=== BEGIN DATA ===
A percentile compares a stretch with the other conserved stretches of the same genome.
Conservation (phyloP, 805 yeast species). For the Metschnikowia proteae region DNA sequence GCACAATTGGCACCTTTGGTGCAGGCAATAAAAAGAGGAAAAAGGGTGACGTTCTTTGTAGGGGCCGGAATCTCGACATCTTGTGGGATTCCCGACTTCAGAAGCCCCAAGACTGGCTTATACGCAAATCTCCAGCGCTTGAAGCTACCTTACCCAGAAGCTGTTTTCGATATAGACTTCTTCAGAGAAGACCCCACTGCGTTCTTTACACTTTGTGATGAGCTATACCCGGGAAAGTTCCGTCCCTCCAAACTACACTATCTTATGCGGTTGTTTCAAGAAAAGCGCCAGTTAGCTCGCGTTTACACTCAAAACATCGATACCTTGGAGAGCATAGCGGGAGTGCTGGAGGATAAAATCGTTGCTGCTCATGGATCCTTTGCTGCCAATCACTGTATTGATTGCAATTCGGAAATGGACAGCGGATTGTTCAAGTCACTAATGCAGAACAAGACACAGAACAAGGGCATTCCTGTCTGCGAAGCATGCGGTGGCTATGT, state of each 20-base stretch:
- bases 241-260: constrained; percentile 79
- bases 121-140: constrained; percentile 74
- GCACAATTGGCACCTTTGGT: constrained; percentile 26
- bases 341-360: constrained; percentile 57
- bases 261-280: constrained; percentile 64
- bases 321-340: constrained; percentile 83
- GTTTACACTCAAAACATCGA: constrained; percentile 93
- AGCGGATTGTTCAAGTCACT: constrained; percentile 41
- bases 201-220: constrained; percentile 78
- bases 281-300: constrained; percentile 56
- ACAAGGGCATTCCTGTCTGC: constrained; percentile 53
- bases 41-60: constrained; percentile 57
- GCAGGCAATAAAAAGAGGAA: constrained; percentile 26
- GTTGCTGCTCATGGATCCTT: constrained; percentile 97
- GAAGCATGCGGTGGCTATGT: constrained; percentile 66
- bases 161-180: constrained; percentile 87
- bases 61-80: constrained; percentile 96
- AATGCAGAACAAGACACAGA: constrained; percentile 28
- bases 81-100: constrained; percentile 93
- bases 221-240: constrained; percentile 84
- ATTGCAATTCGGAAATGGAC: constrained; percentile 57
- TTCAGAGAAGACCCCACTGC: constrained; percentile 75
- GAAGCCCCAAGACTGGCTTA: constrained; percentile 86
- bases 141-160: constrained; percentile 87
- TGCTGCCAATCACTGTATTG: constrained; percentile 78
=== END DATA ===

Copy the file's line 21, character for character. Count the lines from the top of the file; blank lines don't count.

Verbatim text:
- bases 81-100: constrained; percentile 93